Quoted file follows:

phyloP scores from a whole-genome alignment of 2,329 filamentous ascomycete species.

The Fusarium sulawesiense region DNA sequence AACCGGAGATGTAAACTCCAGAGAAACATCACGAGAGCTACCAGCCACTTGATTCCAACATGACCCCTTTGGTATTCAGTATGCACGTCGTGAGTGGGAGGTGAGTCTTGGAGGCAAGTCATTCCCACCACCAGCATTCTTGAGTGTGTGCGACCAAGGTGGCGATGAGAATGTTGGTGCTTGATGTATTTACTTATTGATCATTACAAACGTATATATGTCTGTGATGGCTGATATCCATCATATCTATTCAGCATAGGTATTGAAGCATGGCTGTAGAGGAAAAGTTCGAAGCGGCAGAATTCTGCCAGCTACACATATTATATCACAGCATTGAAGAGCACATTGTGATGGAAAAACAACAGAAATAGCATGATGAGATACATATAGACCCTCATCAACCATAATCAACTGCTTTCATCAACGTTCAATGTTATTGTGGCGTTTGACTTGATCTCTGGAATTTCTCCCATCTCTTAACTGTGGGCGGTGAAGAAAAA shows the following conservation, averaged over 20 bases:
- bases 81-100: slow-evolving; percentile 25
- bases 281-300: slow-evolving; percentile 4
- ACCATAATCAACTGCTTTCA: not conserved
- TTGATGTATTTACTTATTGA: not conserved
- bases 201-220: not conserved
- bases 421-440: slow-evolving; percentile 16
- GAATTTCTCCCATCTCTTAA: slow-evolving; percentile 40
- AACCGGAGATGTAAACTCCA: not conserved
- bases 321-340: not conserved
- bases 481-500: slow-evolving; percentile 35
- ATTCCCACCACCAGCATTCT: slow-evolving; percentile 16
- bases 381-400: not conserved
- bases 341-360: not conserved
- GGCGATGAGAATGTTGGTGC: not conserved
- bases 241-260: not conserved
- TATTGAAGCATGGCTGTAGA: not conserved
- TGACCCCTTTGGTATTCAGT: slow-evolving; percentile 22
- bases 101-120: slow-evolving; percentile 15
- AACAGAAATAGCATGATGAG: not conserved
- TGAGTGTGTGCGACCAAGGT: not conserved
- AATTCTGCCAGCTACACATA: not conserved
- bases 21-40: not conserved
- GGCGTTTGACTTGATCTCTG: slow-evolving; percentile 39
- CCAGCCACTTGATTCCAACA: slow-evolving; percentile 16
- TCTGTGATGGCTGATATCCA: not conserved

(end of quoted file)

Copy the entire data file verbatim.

phyloP scores from a whole-genome alignment of 2,329 filamentous ascomycete species.

The Fusarium sulawesiense region DNA sequence AACCGGAGATGTAAACTCCAGAGAAACATCACGAGAGCTACCAGCCACTTGATTCCAACATGACCCCTTTGGTATTCAGTATGCACGTCGTGAGTGGGAGGTGAGTCTTGGAGGCAAGTCATTCCCACCACCAGCATTCTTGAGTGTGTGCGACCAAGGTGGCGATGAGAATGTTGGTGCTTGATGTATTTACTTATTGATCATTACAAACGTATATATGTCTGTGATGGCTGATATCCATCATATCTATTCAGCATAGGTATTGAAGCATGGCTGTAGAGGAAAAGTTCGAAGCGGCAGAATTCTGCCAGCTACACATATTATATCACAGCATTGAAGAGCACATTGTGATGGAAAAACAACAGAAATAGCATGATGAGATACATATAGACCCTCATCAACCATAATCAACTGCTTTCATCAACGTTCAATGTTATTGTGGCGTTTGACTTGATCTCTGGAATTTCTCCCATCTCTTAACTGTGGGCGGTGAAGAAAAA shows the following conservation, averaged over 20 bases:
- bases 81-100: slow-evolving; percentile 25
- bases 281-300: slow-evolving; percentile 4
- ACCATAATCAACTGCTTTCA: not conserved
- TTGATGTATTTACTTATTGA: not conserved
- bases 201-220: not conserved
- bases 421-440: slow-evolving; percentile 16
- GAATTTCTCCCATCTCTTAA: slow-evolving; percentile 40
- AACCGGAGATGTAAACTCCA: not conserved
- bases 321-340: not conserved
- bases 481-500: slow-evolving; percentile 35
- ATTCCCACCACCAGCATTCT: slow-evolving; percentile 16
- bases 381-400: not conserved
- bases 341-360: not conserved
- GGCGATGAGAATGTTGGTGC: not conserved
- bases 241-260: not conserved
- TATTGAAGCATGGCTGTAGA: not conserved
- TGACCCCTTTGGTATTCAGT: slow-evolving; percentile 22
- bases 101-120: slow-evolving; percentile 15
- AACAGAAATAGCATGATGAG: not conserved
- TGAGTGTGTGCGACCAAGGT: not conserved
- AATTCTGCCAGCTACACATA: not conserved
- bases 21-40: not conserved
- GGCGTTTGACTTGATCTCTG: slow-evolving; percentile 39
- CCAGCCACTTGATTCCAACA: slow-evolving; percentile 16
- TCTGTGATGGCTGATATCCA: not conserved